The erosion of checks and balances in the U.S. asylum system, designed to prevent fraud, has led to the nearly tripling of claims for asylum. A Center for Immigration Studies report examines the increased applications as well as the rubberstamping of these applications. The number of applicants passing the preliminary “credible fear” test nearly tripled from 2012 to 2013, and has increased nearly 600 percent since 2007. Once the applicant receives asylum, they receive access to all major welfare programs.
Fraud accounts for much of the increase. According to a DHS internal report, 70 percent of asylum applications examined were fraudulent or had strong indicators of fraud. With such a high rate of fraud, it is alarming that DHS statistics show a positive credible fear finding in 92% of all cases decided on the merits. The CIS report finds that the Senate comprehensive immigration bill would do much to exacerbate the existing problem. Among the list of changes would be the allowing of previous asylum fraudsters to re-apply and allowing asylum to be granted instantly upon application, before any vetting occurs.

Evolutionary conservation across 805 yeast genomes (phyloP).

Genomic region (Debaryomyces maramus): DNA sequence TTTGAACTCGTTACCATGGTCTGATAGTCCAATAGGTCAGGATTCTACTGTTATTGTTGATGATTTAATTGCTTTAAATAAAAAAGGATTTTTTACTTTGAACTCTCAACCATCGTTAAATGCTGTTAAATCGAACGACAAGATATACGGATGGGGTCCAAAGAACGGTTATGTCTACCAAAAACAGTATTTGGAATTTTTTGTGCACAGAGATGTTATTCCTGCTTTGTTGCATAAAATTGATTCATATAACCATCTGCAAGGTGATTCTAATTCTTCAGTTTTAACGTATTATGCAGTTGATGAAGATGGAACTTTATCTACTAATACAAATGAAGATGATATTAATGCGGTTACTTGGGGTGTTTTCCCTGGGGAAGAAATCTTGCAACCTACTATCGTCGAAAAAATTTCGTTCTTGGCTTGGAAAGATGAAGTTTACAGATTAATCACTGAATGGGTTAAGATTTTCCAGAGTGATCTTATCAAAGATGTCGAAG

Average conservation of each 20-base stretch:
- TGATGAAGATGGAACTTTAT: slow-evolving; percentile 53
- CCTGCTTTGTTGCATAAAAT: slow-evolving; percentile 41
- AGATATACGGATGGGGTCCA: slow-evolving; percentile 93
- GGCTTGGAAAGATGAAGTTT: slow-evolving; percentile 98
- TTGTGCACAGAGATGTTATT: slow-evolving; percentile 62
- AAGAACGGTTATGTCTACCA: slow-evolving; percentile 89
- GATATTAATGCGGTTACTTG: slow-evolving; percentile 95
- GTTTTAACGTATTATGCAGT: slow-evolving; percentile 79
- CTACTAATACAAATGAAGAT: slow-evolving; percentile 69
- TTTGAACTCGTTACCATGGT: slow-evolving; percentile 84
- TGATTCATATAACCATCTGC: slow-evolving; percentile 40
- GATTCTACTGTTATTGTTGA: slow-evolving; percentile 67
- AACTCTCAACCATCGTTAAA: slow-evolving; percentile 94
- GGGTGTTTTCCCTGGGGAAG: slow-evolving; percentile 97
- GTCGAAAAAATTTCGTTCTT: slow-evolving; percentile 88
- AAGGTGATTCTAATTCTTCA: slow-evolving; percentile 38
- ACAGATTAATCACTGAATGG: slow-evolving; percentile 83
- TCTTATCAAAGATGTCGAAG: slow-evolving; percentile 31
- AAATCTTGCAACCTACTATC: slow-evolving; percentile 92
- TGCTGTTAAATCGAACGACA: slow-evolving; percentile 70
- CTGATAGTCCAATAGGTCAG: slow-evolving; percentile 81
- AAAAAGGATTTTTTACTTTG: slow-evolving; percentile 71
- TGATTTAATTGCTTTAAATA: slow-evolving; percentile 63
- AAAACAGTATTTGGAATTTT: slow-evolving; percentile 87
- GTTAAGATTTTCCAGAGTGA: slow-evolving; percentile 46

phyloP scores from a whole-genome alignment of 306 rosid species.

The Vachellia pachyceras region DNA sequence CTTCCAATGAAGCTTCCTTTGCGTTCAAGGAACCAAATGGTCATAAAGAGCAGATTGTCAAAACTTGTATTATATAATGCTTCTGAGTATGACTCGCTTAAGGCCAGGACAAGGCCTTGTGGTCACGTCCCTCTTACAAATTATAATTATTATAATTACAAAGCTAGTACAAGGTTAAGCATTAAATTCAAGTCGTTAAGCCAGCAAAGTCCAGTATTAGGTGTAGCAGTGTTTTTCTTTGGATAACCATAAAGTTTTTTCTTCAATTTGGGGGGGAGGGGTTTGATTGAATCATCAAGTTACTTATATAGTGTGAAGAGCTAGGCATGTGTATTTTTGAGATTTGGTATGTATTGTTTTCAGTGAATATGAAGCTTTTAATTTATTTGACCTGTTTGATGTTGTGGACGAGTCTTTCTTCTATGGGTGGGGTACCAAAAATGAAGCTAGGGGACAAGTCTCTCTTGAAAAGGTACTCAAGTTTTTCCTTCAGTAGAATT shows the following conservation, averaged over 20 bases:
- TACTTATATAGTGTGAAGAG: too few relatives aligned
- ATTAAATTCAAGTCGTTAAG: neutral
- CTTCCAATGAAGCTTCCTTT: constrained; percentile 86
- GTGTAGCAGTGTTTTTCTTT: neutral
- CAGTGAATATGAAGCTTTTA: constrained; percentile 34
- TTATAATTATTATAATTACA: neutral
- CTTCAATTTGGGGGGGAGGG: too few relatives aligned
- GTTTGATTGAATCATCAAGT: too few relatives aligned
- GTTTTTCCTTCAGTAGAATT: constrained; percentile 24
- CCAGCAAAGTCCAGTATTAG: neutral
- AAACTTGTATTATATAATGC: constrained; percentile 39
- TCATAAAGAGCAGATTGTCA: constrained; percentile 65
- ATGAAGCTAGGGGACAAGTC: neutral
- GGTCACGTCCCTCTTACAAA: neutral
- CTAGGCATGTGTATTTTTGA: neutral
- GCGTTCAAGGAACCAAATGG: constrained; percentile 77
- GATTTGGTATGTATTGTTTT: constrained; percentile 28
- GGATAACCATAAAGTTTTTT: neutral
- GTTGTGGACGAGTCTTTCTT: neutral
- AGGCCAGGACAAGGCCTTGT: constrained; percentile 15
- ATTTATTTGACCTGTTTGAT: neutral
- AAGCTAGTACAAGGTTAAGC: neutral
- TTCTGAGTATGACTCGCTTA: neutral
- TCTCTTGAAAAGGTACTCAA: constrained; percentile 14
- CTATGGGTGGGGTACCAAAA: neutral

View the entire report at: http://www.cis.org/asylum-system-checks-balances-dismantled
Dan Cadman, author of the report and fellow at the Center, said, “Many illegal immigrants have learned how to game the system by applying for asylum as a means of prolonging their time in the United States. If a claimant can pass the preliminary credible fear test they can buy themselves months, often years, living and working legally in the United States. A system designed to stem fraud and abuse has been undone by executive action, agency inaction, and judicial activism.”
Cadman provides nine recommendations of how Congress and the Department of Homeland Security can curb abuses, and set the asylum program on track to function as it was intended. He endorses, for example, a program of routine audits of both credible fear findings and formal asylum grants, which would include investigations of cases found to involve fraud or the withholding of material information.